Monday, September 7, 2009
No - I was not the one cheating, if that's the first thing that came to your mind.
Dartmouth College has an Academic Honor Principle (AHP), because of which professors are not supposed to proctor exams, and it is assumed that students will not cheat. At the beginning of each course, professors typically hand out a syllabus which includes any additions they would like to add to the honor code (i.e. their definition of what constitutes cheating). While noble in concept, this code was broken many times in my own experience.
For example, in my freshmen year, I was taking a mathematics courses (wherein the majority of students were taking this course as it is a required course for anyone wishing to study engineering or the hard sciences). The professor gave a two-part final exam, one part to take home, and one to be given normally in-class. The average grades on each, respectively, were around 95% and 75%. Now one might argue that this large difference does not mean anything by itself, as this could be indicative of a difference in difficulty, or because of the much greater time period available to complete the take-home examination.
However, the fact that clinches is was, the night before the take-home portion was due, I was walking through a very public area in order to grab a snack, when, lo and behold, to my surprise there were a large group of classmates from my math class collaborating on something. Again, this does not constitute evidence of any sort. What does serve as evidence though is that, one of them recognized me as being a member of the class, and asked if I'd like to join them in working on the exam together.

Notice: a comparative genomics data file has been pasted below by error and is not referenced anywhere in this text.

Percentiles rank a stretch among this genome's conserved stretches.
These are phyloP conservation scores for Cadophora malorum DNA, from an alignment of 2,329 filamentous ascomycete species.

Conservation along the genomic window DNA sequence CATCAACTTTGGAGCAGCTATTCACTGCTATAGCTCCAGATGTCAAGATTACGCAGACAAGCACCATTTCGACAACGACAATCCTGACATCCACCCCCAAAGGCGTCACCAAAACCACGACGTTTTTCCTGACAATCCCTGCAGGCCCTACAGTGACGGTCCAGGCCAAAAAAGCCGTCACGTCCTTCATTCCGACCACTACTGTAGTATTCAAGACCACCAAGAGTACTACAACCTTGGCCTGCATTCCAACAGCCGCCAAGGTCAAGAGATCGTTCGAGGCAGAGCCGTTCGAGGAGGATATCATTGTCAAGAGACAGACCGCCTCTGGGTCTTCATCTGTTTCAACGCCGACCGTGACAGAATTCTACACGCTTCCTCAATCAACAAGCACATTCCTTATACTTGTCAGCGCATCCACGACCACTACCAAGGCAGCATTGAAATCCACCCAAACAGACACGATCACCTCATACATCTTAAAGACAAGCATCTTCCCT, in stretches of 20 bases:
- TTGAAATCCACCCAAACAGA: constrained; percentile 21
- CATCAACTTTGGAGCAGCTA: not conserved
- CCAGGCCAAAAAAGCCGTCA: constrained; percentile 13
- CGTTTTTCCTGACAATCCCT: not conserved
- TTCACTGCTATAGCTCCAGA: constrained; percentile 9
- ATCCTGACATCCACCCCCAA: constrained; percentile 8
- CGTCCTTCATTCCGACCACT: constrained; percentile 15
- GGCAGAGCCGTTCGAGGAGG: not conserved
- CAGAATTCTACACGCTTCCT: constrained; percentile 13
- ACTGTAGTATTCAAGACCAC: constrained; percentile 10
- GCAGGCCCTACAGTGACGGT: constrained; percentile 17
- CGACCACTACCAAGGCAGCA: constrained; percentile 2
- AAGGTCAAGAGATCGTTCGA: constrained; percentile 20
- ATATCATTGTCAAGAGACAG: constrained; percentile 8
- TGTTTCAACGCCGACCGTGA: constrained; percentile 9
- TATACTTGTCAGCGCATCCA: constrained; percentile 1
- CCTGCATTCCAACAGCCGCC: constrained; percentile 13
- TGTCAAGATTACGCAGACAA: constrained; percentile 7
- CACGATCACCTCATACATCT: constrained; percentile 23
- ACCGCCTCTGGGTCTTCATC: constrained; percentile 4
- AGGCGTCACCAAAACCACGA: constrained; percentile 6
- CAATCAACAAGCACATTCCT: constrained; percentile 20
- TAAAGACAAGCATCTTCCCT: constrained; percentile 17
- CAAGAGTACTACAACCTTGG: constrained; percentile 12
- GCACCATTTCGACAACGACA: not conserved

Now the part that surprised and shocked me was not that he was asking me to cheat on the exam, nor even that so many people were doing it, but rather, the fact that he assumed that he could openly ask me to cheat (barely even knowing me) and expect me to join in or, at the very least, not expose the group. What sort of thinking could possibly drive him to be so audacious in his proposal to me, except for the fact that his entire way of thinking was that every student cheats and its ok?
I kindly declined the offer and did not report the incident, as I felt it would violate some sense of personal honour. I no longer remember who was in that class, or who was working at that table, nor do I care. I did well in that course, and I hope everyone else did too, whether they cheated or not.